ACG Research

ACG Research
We focus on the Why before the What

Thursday, July 28, 2011

Huawei Symantec Set to Shake up Data Center Market

Huawei/Symantec just announced at it 2011 Partner Summit their entry into the Ethernet switching/routing market. Providing a full suite of products from low-end SMB switches to high-end performance, density 1/10G chassis, Huawei/Symantec is positioning itself as an Ethernet competitor to Cisco, HP and Juniper. Leveraging its security and storage products, Huawei/Symantec is rolling out a high powered Terabit switch/router chassis and top-of-rack 1G and 10G switches to complement the data center switches. Huawei/Symantec, through the extensive development capabilities of Huawei, can claim the number 2 position with over 4 million units and 2 billion ports shipped to over 10,000 enterprise customers.

The S9300 is a high-end terabit routing switch developed by Huawei for the service-focused network. The intelligent multilayer switching technology provides intelligent service optimization methods such as traffic analysis, comprehensive QoS policies, controllable multicast, and integrated security guarantee to high-performance L2/L3 switching services. In addition, it features super high extensibility and reliability.

The S9300 is geared for WANs, MANs, campus networks, as well as the core layer and aggregation layer of data centers to help enterprises build an application-oriented network. It integrates the switching and routing functions to build an end-to-end integrated network. The suite features three models: S9303, S9306, and S9312. Their switching capacity and port density can be expanded indefinitely. The three models use universal modules and components. This not only ensures the extensibility of the equipment, but also protects the investments of carriers. In addition, the S9300 adopts various innovative energy saving technologies, which greatly reduce the energy consumption and noise of the equipment without affecting the performance and stability of the system.

The S6300 series 10 gigabit switch is a 40 port Ethernet switch that can provide top of rack capabilities in the data center. This is an ideal switch that complements Huawei/Symantec’s storage efforts in the entertainment, media and high-performance computing market. This 1U fixed configuration provides low latency, high performance with dual power capabilities.

S5300 series gigabit switches are new-generation Ethernet gigabit switches developed by Huawei to meet the requirements for high-bandwidth access and Ethernet multiservice convergence, providing powerful Ethernet functions for carriers and enterprise customers. Based on the new-generation high-performance hardware and Huawei’s versatile routing platform (VRP) software, the S5300 features 1U fixed configuration of either 24 or 48 ports gigabit Ethernet with interface choices of copper or fiber ports. 1G and 10G uplink options come in either copper or fiber options or unique combo cards. Stacking is also supported for this family of products. The S5300 series are classified into SI (standard) and EI (enhanced) models. The S5300 of the SI version supports Layer 2 functions and basic Layer 3 functions, and the S5300 of the EI version supports complicated routing protocols and rich service features.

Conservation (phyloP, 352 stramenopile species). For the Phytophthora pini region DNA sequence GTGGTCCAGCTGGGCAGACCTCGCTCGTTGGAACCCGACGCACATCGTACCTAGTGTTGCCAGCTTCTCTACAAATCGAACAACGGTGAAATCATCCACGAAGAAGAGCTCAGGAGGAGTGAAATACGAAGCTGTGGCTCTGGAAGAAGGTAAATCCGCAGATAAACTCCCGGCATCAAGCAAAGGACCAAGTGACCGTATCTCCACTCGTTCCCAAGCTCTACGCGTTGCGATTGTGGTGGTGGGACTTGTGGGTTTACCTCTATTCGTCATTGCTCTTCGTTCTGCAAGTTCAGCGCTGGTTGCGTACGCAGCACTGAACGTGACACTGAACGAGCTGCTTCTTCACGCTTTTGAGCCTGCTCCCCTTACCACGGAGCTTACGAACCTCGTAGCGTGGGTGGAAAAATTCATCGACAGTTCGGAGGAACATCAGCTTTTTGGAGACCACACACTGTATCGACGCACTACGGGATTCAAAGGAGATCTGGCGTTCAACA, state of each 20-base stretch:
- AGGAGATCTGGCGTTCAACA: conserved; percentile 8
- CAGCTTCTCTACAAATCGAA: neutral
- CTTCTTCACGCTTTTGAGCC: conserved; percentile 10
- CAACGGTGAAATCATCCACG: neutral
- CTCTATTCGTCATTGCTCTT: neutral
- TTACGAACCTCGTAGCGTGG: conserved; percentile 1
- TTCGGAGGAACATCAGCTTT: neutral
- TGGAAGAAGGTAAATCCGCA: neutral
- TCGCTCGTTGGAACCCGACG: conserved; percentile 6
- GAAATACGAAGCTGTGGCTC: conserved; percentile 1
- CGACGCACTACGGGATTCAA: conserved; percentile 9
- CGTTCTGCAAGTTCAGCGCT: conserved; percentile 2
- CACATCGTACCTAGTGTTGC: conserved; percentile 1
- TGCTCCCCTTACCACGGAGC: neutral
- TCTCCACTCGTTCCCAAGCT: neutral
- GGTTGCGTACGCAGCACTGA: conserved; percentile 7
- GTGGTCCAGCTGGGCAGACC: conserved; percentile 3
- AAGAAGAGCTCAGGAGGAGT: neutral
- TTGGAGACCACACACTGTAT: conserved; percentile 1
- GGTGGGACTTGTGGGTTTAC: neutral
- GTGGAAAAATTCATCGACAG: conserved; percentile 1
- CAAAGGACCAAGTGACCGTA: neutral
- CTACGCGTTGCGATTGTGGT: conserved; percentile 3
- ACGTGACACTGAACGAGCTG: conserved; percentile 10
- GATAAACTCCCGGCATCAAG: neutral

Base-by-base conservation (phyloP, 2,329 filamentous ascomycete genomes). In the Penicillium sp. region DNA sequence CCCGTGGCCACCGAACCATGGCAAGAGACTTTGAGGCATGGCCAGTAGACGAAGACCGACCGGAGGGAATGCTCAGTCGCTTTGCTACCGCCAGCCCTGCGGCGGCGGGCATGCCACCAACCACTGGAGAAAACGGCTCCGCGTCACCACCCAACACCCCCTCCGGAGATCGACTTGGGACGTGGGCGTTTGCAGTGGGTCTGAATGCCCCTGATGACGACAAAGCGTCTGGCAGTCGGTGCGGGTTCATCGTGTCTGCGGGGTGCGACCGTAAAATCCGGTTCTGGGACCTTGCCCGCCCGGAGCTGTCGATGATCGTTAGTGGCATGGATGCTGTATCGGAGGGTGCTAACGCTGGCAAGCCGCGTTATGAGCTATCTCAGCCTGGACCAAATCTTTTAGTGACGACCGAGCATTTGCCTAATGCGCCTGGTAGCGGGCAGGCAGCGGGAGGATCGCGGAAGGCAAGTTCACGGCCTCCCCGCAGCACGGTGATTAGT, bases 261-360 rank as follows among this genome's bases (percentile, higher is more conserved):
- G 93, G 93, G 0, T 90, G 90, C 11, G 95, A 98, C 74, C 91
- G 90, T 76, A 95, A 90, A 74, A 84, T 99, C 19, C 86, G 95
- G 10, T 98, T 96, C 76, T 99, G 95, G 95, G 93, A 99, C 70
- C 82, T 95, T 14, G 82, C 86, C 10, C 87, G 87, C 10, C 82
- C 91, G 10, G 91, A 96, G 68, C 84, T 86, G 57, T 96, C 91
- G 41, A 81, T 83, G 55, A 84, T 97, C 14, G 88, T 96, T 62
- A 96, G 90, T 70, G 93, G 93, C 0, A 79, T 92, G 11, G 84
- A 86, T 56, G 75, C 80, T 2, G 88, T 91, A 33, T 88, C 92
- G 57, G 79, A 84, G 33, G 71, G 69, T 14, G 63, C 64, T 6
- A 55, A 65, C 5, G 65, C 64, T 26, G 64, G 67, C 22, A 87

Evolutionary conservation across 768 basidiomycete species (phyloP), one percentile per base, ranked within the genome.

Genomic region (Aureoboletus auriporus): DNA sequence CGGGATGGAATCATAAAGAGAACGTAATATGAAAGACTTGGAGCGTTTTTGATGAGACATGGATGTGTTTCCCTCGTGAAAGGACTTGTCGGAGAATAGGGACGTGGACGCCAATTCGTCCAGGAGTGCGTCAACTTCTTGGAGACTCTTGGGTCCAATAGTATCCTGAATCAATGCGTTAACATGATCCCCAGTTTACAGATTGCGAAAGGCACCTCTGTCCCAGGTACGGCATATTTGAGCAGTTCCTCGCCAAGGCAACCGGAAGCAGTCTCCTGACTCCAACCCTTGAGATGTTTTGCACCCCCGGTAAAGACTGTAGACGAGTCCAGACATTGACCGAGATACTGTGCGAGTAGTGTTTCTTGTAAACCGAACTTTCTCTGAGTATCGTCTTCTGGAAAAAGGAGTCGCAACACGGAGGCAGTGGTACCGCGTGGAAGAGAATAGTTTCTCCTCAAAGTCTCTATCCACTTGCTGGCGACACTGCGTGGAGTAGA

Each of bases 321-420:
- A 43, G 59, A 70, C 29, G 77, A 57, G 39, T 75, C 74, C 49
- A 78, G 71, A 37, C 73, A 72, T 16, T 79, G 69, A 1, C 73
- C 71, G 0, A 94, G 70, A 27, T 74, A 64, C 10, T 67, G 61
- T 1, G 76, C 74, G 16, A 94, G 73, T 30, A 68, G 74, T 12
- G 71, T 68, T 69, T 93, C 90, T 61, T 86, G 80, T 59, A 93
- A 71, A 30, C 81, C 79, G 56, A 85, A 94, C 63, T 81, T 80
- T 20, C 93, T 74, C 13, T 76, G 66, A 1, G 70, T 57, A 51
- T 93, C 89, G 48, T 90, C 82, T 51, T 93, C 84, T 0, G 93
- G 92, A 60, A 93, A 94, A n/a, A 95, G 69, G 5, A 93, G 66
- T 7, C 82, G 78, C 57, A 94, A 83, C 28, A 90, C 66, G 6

The partner community was very enthusiastic about the Ethernet switching announcement. I am sure the rest of the industry will be closely watching the developments from Huawei/Symantec.

Marshall Bartoszek

Monday, July 25, 2011

Security and Compliance: Anticipating Tomorrow

One of the most significant numbers in 2010 is 6253, which is the number of potentially exploitable vulnerabilities (PEVs) discovered last year. A PEV represents an exploitable hole in an operating system (OS), a piece of software or hardware or 6253 new opportunities for the bad guys to move into and disrupt the digital world. That’s 17 a day. And if you are a customer of Microsoft, Adobe, Cisco or using any ubiquitous piece of software, hardware or OS your odds of being exposed to one daily is actually very high.

That number has consequences for both security and compliance. For security it represents potentially exploitable weaknesses that can be leveraged to disrupt operations or processes. Those are written by the malware writers that are “notoriety driven,” and the anti-virus industry has pretty well reined those guys in. But more problematically, malware is now used to drop malicious code into environments to capture and remove data for future profit. Typically, the propagation techniques are much better architected and traditional security technologies have difficulty dealing with this type of threat. Hence, they are more successful and costly.

In 2009 the average lag time from the initial exposure of a PEV to the release of Beta code to exploit that PEV was 3.5 days. There are development teams designed to write and release that code quickly so the hole can be exploited before the targets are prepared to deal with it or are even aware that the issue even exists. The average lag time from PEV exposure to the release of the appropriate patch to resolve the issue was 45 days. This obviously represents a huge issue. That’s 41.5 days of exposure.